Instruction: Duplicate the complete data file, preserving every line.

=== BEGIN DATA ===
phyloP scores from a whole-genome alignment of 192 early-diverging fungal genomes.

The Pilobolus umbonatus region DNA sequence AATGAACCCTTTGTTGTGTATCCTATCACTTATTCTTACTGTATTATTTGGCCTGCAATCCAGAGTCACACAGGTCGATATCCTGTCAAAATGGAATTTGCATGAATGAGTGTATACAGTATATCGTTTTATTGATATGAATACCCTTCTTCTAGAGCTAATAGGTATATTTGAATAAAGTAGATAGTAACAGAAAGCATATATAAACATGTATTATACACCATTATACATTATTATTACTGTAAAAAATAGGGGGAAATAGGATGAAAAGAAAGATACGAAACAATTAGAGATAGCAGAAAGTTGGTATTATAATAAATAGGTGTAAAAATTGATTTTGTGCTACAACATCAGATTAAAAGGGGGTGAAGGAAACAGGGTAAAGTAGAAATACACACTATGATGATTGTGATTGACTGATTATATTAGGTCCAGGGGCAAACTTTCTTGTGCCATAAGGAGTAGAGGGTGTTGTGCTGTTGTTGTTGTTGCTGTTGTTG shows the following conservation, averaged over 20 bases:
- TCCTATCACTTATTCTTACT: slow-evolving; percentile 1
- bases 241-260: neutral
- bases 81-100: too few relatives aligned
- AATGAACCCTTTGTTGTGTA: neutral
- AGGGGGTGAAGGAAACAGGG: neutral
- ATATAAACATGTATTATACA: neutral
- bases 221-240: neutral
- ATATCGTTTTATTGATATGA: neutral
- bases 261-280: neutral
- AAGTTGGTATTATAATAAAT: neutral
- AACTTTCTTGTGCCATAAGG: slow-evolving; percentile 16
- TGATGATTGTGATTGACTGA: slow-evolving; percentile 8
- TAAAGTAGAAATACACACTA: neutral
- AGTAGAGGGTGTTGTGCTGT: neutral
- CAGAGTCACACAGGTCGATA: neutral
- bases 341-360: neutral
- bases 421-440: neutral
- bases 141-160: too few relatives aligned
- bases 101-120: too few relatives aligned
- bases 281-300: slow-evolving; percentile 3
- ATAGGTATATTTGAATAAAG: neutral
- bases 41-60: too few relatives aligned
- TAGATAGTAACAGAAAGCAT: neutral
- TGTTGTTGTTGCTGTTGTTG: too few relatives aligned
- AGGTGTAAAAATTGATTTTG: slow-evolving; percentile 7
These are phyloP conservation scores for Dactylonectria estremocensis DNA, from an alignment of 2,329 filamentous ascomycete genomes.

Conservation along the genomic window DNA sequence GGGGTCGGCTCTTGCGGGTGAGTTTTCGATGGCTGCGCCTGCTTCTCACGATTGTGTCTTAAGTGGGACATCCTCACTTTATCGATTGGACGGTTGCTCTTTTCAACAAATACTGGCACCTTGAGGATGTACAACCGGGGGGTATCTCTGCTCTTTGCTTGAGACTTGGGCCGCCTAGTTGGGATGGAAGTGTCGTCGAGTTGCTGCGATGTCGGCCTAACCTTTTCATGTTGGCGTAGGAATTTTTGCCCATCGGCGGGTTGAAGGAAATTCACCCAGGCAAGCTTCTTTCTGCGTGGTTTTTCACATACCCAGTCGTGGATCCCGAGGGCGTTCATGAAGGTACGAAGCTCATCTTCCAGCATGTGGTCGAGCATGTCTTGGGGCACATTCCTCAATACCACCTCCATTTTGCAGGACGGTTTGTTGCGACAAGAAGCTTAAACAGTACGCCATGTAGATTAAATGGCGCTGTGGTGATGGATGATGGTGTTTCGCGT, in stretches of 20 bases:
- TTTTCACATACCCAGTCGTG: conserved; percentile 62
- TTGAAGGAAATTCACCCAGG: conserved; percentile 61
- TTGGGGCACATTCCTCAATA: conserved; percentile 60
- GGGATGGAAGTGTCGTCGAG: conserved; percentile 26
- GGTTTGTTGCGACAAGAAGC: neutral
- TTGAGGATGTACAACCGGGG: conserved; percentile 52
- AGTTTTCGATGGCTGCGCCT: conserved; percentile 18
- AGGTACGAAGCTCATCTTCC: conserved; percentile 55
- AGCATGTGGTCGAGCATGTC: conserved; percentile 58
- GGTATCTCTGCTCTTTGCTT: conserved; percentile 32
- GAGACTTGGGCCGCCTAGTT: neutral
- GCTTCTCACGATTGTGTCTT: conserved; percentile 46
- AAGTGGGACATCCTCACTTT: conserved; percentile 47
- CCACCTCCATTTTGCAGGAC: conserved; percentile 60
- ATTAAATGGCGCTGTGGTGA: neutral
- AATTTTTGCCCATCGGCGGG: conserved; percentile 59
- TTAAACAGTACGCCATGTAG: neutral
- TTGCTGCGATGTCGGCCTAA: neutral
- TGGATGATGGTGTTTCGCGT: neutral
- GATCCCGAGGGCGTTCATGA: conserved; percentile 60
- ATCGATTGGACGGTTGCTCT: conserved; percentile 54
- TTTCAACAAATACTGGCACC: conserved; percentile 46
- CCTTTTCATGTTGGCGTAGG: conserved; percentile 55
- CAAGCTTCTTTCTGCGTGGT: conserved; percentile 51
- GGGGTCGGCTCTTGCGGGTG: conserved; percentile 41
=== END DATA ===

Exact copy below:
phyloP scores from a whole-genome alignment of 192 early-diverging fungal genomes.

The Pilobolus umbonatus region DNA sequence AATGAACCCTTTGTTGTGTATCCTATCACTTATTCTTACTGTATTATTTGGCCTGCAATCCAGAGTCACACAGGTCGATATCCTGTCAAAATGGAATTTGCATGAATGAGTGTATACAGTATATCGTTTTATTGATATGAATACCCTTCTTCTAGAGCTAATAGGTATATTTGAATAAAGTAGATAGTAACAGAAAGCATATATAAACATGTATTATACACCATTATACATTATTATTACTGTAAAAAATAGGGGGAAATAGGATGAAAAGAAAGATACGAAACAATTAGAGATAGCAGAAAGTTGGTATTATAATAAATAGGTGTAAAAATTGATTTTGTGCTACAACATCAGATTAAAAGGGGGTGAAGGAAACAGGGTAAAGTAGAAATACACACTATGATGATTGTGATTGACTGATTATATTAGGTCCAGGGGCAAACTTTCTTGTGCCATAAGGAGTAGAGGGTGTTGTGCTGTTGTTGTTGTTGCTGTTGTTG shows the following conservation, averaged over 20 bases:
- TCCTATCACTTATTCTTACT: slow-evolving; percentile 1
- bases 241-260: neutral
- bases 81-100: too few relatives aligned
- AATGAACCCTTTGTTGTGTA: neutral
- AGGGGGTGAAGGAAACAGGG: neutral
- ATATAAACATGTATTATACA: neutral
- bases 221-240: neutral
- ATATCGTTTTATTGATATGA: neutral
- bases 261-280: neutral
- AAGTTGGTATTATAATAAAT: neutral
- AACTTTCTTGTGCCATAAGG: slow-evolving; percentile 16
- TGATGATTGTGATTGACTGA: slow-evolving; percentile 8
- TAAAGTAGAAATACACACTA: neutral
- AGTAGAGGGTGTTGTGCTGT: neutral
- CAGAGTCACACAGGTCGATA: neutral
- bases 341-360: neutral
- bases 421-440: neutral
- bases 141-160: too few relatives aligned
- bases 101-120: too few relatives aligned
- bases 281-300: slow-evolving; percentile 3
- ATAGGTATATTTGAATAAAG: neutral
- bases 41-60: too few relatives aligned
- TAGATAGTAACAGAAAGCAT: neutral
- TGTTGTTGTTGCTGTTGTTG: too few relatives aligned
- AGGTGTAAAAATTGATTTTG: slow-evolving; percentile 7
These are phyloP conservation scores for Dactylonectria estremocensis DNA, from an alignment of 2,329 filamentous ascomycete genomes.

Conservation along the genomic window DNA sequence GGGGTCGGCTCTTGCGGGTGAGTTTTCGATGGCTGCGCCTGCTTCTCACGATTGTGTCTTAAGTGGGACATCCTCACTTTATCGATTGGACGGTTGCTCTTTTCAACAAATACTGGCACCTTGAGGATGTACAACCGGGGGGTATCTCTGCTCTTTGCTTGAGACTTGGGCCGCCTAGTTGGGATGGAAGTGTCGTCGAGTTGCTGCGATGTCGGCCTAACCTTTTCATGTTGGCGTAGGAATTTTTGCCCATCGGCGGGTTGAAGGAAATTCACCCAGGCAAGCTTCTTTCTGCGTGGTTTTTCACATACCCAGTCGTGGATCCCGAGGGCGTTCATGAAGGTACGAAGCTCATCTTCCAGCATGTGGTCGAGCATGTCTTGGGGCACATTCCTCAATACCACCTCCATTTTGCAGGACGGTTTGTTGCGACAAGAAGCTTAAACAGTACGCCATGTAGATTAAATGGCGCTGTGGTGATGGATGATGGTGTTTCGCGT, in stretches of 20 bases:
- TTTTCACATACCCAGTCGTG: conserved; percentile 62
- TTGAAGGAAATTCACCCAGG: conserved; percentile 61
- TTGGGGCACATTCCTCAATA: conserved; percentile 60
- GGGATGGAAGTGTCGTCGAG: conserved; percentile 26
- GGTTTGTTGCGACAAGAAGC: neutral
- TTGAGGATGTACAACCGGGG: conserved; percentile 52
- AGTTTTCGATGGCTGCGCCT: conserved; percentile 18
- AGGTACGAAGCTCATCTTCC: conserved; percentile 55
- AGCATGTGGTCGAGCATGTC: conserved; percentile 58
- GGTATCTCTGCTCTTTGCTT: conserved; percentile 32
- GAGACTTGGGCCGCCTAGTT: neutral
- GCTTCTCACGATTGTGTCTT: conserved; percentile 46
- AAGTGGGACATCCTCACTTT: conserved; percentile 47
- CCACCTCCATTTTGCAGGAC: conserved; percentile 60
- ATTAAATGGCGCTGTGGTGA: neutral
- AATTTTTGCCCATCGGCGGG: conserved; percentile 59
- TTAAACAGTACGCCATGTAG: neutral
- TTGCTGCGATGTCGGCCTAA: neutral
- TGGATGATGGTGTTTCGCGT: neutral
- GATCCCGAGGGCGTTCATGA: conserved; percentile 60
- ATCGATTGGACGGTTGCTCT: conserved; percentile 54
- TTTCAACAAATACTGGCACC: conserved; percentile 46
- CCTTTTCATGTTGGCGTAGG: conserved; percentile 55
- CAAGCTTCTTTCTGCGTGGT: conserved; percentile 51
- GGGGTCGGCTCTTGCGGGTG: conserved; percentile 41